Controversial Car Insurance Ballot Irks Consumers


A highly controversial ballot supported by a car insurance mogul is rousing the anger of a consumer advocacy group in the state of California.

Controversial Car Insurance Ballot Irks ConsumersThe proposal in question would legalize surcharges for hundreds of thousands of car owners in California. The same ballot measure would also penalize drivers who get into accidents, even if they are not held at fault.

According to Consumer Watchdog, a consumer advocacy organization, the ballot proposal can ultimately lead to more uninsured motorists in California. The group called the proposal a declaration of war on the state’s drivers. They also claim that George Joseph, the chairman of a well-known insurance firm in the state, is the foremost supporter of the ballot measure.

The proposal, if passed, would mean that Californians who have stopped driving for three months or more could face hefty premiums when they apply for new insurance. Even previously uninsured motorists could see similar rates if they decide to avail of insurance.

Consumer Watchdog insists that the proposed changes would mean more problems for laid-off workers, fresh graduates, and retirees returning to work. First time insurance buyers can also expect higher than usual insurance expenses. Even drivers who moved away from cities with excellent public transportation systems can suffer high premiums under the proposal.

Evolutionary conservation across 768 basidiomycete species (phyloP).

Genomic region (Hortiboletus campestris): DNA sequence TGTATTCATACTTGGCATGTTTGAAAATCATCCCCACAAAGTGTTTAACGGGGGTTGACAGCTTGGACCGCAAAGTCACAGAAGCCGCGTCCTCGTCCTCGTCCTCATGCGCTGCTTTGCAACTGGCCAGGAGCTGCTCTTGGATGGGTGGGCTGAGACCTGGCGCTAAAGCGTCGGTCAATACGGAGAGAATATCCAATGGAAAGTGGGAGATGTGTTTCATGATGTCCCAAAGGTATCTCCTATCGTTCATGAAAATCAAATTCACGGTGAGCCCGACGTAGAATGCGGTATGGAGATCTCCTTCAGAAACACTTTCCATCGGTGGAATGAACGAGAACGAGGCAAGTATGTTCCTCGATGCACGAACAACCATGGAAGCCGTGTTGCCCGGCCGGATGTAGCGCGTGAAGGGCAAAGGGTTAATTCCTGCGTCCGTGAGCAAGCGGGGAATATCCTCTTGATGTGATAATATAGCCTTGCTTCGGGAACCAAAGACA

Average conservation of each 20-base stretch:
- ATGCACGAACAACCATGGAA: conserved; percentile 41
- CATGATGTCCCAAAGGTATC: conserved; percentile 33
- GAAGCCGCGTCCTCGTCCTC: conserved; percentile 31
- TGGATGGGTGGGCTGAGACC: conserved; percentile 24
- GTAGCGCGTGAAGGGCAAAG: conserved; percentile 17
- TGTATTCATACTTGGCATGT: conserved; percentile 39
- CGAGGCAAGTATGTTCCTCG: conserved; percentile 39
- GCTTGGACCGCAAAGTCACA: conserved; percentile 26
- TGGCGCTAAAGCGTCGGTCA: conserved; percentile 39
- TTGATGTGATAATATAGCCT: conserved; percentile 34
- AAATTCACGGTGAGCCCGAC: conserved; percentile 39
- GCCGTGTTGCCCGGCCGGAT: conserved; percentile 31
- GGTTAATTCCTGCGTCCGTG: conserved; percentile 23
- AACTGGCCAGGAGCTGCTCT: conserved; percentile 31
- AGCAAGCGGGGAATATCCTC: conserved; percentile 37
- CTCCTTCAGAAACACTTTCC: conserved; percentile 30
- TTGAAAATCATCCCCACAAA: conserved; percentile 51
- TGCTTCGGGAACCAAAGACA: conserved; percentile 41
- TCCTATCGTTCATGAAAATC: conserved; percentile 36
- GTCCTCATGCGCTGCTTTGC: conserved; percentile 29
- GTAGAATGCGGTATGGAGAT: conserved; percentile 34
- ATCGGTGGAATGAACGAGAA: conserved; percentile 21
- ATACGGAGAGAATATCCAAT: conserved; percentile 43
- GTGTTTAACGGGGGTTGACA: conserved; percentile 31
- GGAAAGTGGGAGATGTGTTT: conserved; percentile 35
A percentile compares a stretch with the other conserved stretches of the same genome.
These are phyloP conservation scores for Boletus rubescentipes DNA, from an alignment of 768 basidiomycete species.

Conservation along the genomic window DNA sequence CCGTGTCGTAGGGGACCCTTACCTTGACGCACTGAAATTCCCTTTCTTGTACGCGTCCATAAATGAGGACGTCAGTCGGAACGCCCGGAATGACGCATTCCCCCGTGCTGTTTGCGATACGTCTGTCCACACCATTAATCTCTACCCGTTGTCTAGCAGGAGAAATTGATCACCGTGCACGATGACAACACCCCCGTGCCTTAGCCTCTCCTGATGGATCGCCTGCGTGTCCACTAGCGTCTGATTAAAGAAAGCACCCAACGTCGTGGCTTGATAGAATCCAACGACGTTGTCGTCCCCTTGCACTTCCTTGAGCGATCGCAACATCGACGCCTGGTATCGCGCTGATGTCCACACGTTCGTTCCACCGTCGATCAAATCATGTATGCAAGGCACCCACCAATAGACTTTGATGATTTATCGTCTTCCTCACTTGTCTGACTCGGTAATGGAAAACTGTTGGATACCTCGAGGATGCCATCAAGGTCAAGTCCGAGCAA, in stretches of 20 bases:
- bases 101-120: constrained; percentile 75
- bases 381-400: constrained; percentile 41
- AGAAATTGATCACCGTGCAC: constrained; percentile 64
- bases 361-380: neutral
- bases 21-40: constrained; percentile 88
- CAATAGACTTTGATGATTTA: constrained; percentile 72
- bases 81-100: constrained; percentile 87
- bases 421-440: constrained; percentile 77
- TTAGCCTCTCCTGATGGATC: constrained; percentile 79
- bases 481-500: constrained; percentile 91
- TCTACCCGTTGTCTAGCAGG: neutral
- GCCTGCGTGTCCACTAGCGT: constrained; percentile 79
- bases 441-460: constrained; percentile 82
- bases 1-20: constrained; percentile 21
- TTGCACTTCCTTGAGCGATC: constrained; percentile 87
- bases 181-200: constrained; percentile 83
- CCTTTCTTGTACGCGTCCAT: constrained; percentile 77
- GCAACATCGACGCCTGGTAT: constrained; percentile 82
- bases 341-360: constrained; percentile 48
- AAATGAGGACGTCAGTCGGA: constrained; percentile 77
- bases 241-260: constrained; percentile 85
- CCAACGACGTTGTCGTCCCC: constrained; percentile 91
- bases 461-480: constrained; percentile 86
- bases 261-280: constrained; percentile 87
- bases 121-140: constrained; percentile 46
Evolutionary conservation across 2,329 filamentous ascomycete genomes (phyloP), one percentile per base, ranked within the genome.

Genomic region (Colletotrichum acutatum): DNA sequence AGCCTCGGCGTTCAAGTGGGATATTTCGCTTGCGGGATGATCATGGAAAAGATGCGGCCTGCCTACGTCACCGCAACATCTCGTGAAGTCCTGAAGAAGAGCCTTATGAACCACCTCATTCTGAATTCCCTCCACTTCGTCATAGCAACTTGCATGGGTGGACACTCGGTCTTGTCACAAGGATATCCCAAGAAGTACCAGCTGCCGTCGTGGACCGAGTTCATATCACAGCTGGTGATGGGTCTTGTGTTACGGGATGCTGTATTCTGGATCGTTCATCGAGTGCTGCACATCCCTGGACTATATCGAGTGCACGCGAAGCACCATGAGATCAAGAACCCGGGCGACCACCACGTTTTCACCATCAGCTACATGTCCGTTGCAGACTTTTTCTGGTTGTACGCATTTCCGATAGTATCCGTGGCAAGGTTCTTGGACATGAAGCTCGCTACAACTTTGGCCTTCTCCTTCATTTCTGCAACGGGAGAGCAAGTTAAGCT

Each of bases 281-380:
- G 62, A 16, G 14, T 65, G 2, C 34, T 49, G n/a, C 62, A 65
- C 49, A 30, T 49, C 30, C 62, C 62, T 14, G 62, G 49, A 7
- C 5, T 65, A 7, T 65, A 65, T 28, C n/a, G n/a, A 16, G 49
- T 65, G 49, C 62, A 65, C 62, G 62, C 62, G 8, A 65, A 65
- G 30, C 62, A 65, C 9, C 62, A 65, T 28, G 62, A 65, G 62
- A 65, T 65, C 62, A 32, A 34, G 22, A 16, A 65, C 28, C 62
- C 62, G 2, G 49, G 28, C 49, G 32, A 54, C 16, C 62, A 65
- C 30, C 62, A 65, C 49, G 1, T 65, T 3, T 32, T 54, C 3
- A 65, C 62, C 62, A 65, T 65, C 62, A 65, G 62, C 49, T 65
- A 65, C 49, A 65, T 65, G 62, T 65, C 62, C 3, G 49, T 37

At present, surcharges targeting certain groups of people are illegal. Proposition 103, the 1988 insurance reform law, prohibits unauthorized surcharges considered unfair to many car owners. The consumer group says that Joseph’s company has repeatedly violated that law and similar state insurance laws.

Harvey Rosenfield, the author of Proposition 103, believes that the new proposal would adversely affect middle and working class citizens. The higher insurance costs and unjust surcharges would mean more families struggling under the poor economy, he says. Rosenfield is also the founder of Consumer Watchdog. He also points out that Californians who choose to patronize public transportation for a short period can expect more expensive insurance if they decide to use their vehicles again.

Consumer Watchdog has also expressed concern that the new proposition could lead to more uninsured Californians. The Insurance Information Institute has recently said that the number of uninsured motorists in the state can balloon to more than 20 percent with the continuing economic recession.

Industry experts say that more uninsured drivers can mean higher premiums for everyone. They explain that because there is a higher probability of getting in an accident with uninsured motorists, insurance companies will have to charge their clients more to cover additional liabilities.